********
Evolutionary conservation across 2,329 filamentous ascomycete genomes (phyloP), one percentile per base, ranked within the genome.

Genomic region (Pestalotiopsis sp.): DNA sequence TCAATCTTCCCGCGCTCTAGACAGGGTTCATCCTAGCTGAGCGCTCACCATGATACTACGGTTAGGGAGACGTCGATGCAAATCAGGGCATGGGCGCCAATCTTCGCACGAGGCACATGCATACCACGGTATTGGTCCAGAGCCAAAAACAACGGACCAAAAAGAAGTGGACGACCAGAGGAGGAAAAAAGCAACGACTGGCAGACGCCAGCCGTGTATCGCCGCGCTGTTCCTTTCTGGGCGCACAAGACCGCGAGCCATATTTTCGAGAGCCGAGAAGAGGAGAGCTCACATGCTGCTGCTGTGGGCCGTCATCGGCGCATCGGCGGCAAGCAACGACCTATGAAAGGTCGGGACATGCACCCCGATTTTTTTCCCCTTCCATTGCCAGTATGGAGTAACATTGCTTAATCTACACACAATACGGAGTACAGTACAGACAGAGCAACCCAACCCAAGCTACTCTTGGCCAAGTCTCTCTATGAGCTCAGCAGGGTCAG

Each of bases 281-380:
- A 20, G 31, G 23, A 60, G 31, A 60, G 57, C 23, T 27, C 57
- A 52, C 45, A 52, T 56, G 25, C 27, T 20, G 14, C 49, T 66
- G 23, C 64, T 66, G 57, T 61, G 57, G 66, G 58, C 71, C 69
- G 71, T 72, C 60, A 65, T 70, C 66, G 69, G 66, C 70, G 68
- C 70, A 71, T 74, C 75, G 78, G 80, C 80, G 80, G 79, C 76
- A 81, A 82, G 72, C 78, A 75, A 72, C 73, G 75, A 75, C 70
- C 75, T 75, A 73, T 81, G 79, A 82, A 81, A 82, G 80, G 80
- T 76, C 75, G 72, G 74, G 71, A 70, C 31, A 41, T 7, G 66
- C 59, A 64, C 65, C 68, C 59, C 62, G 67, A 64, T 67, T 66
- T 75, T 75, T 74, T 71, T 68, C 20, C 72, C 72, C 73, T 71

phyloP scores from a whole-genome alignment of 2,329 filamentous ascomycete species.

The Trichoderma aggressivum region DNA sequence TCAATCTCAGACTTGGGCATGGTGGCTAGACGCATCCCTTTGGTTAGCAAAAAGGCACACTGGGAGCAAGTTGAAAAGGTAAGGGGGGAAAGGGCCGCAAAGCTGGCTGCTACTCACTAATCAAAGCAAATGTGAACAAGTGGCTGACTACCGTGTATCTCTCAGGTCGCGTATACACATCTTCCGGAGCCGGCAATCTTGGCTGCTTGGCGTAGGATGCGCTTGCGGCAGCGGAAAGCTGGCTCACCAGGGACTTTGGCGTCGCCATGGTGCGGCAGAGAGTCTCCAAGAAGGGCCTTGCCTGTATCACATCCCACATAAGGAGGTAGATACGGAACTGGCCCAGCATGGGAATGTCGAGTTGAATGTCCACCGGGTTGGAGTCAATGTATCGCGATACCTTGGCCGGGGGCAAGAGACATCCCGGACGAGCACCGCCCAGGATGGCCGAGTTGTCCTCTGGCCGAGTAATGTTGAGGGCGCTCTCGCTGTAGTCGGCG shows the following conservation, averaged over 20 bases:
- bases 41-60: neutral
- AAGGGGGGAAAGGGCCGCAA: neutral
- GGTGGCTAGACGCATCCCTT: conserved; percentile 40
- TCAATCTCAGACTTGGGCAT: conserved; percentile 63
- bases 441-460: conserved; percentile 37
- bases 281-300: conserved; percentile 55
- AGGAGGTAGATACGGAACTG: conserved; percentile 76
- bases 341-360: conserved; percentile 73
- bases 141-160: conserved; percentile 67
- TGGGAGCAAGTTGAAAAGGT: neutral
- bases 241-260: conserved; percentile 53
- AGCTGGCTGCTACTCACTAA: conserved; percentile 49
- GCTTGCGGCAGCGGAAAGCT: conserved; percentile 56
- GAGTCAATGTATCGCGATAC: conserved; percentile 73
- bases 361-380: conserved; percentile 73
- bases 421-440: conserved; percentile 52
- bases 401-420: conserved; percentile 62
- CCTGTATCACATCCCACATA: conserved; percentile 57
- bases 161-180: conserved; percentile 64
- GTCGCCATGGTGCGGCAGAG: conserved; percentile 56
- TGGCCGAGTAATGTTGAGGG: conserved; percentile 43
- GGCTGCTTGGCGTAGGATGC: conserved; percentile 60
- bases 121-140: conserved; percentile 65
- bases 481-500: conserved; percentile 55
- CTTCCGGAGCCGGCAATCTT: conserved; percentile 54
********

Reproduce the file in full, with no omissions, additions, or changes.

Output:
Evolutionary conservation across 2,329 filamentous ascomycete genomes (phyloP), one percentile per base, ranked within the genome.

Genomic region (Pestalotiopsis sp.): DNA sequence TCAATCTTCCCGCGCTCTAGACAGGGTTCATCCTAGCTGAGCGCTCACCATGATACTACGGTTAGGGAGACGTCGATGCAAATCAGGGCATGGGCGCCAATCTTCGCACGAGGCACATGCATACCACGGTATTGGTCCAGAGCCAAAAACAACGGACCAAAAAGAAGTGGACGACCAGAGGAGGAAAAAAGCAACGACTGGCAGACGCCAGCCGTGTATCGCCGCGCTGTTCCTTTCTGGGCGCACAAGACCGCGAGCCATATTTTCGAGAGCCGAGAAGAGGAGAGCTCACATGCTGCTGCTGTGGGCCGTCATCGGCGCATCGGCGGCAAGCAACGACCTATGAAAGGTCGGGACATGCACCCCGATTTTTTTCCCCTTCCATTGCCAGTATGGAGTAACATTGCTTAATCTACACACAATACGGAGTACAGTACAGACAGAGCAACCCAACCCAAGCTACTCTTGGCCAAGTCTCTCTATGAGCTCAGCAGGGTCAG

Each of bases 281-380:
- A 20, G 31, G 23, A 60, G 31, A 60, G 57, C 23, T 27, C 57
- A 52, C 45, A 52, T 56, G 25, C 27, T 20, G 14, C 49, T 66
- G 23, C 64, T 66, G 57, T 61, G 57, G 66, G 58, C 71, C 69
- G 71, T 72, C 60, A 65, T 70, C 66, G 69, G 66, C 70, G 68
- C 70, A 71, T 74, C 75, G 78, G 80, C 80, G 80, G 79, C 76
- A 81, A 82, G 72, C 78, A 75, A 72, C 73, G 75, A 75, C 70
- C 75, T 75, A 73, T 81, G 79, A 82, A 81, A 82, G 80, G 80
- T 76, C 75, G 72, G 74, G 71, A 70, C 31, A 41, T 7, G 66
- C 59, A 64, C 65, C 68, C 59, C 62, G 67, A 64, T 67, T 66
- T 75, T 75, T 74, T 71, T 68, C 20, C 72, C 72, C 73, T 71

phyloP scores from a whole-genome alignment of 2,329 filamentous ascomycete species.

The Trichoderma aggressivum region DNA sequence TCAATCTCAGACTTGGGCATGGTGGCTAGACGCATCCCTTTGGTTAGCAAAAAGGCACACTGGGAGCAAGTTGAAAAGGTAAGGGGGGAAAGGGCCGCAAAGCTGGCTGCTACTCACTAATCAAAGCAAATGTGAACAAGTGGCTGACTACCGTGTATCTCTCAGGTCGCGTATACACATCTTCCGGAGCCGGCAATCTTGGCTGCTTGGCGTAGGATGCGCTTGCGGCAGCGGAAAGCTGGCTCACCAGGGACTTTGGCGTCGCCATGGTGCGGCAGAGAGTCTCCAAGAAGGGCCTTGCCTGTATCACATCCCACATAAGGAGGTAGATACGGAACTGGCCCAGCATGGGAATGTCGAGTTGAATGTCCACCGGGTTGGAGTCAATGTATCGCGATACCTTGGCCGGGGGCAAGAGACATCCCGGACGAGCACCGCCCAGGATGGCCGAGTTGTCCTCTGGCCGAGTAATGTTGAGGGCGCTCTCGCTGTAGTCGGCG shows the following conservation, averaged over 20 bases:
- bases 41-60: neutral
- AAGGGGGGAAAGGGCCGCAA: neutral
- GGTGGCTAGACGCATCCCTT: conserved; percentile 40
- TCAATCTCAGACTTGGGCAT: conserved; percentile 63
- bases 441-460: conserved; percentile 37
- bases 281-300: conserved; percentile 55
- AGGAGGTAGATACGGAACTG: conserved; percentile 76
- bases 341-360: conserved; percentile 73
- bases 141-160: conserved; percentile 67
- TGGGAGCAAGTTGAAAAGGT: neutral
- bases 241-260: conserved; percentile 53
- AGCTGGCTGCTACTCACTAA: conserved; percentile 49
- GCTTGCGGCAGCGGAAAGCT: conserved; percentile 56
- GAGTCAATGTATCGCGATAC: conserved; percentile 73
- bases 361-380: conserved; percentile 73
- bases 421-440: conserved; percentile 52
- bases 401-420: conserved; percentile 62
- CCTGTATCACATCCCACATA: conserved; percentile 57
- bases 161-180: conserved; percentile 64
- GTCGCCATGGTGCGGCAGAG: conserved; percentile 56
- TGGCCGAGTAATGTTGAGGG: conserved; percentile 43
- GGCTGCTTGGCGTAGGATGC: conserved; percentile 60
- bases 121-140: conserved; percentile 65
- bases 481-500: conserved; percentile 55
- CTTCCGGAGCCGGCAATCTT: conserved; percentile 54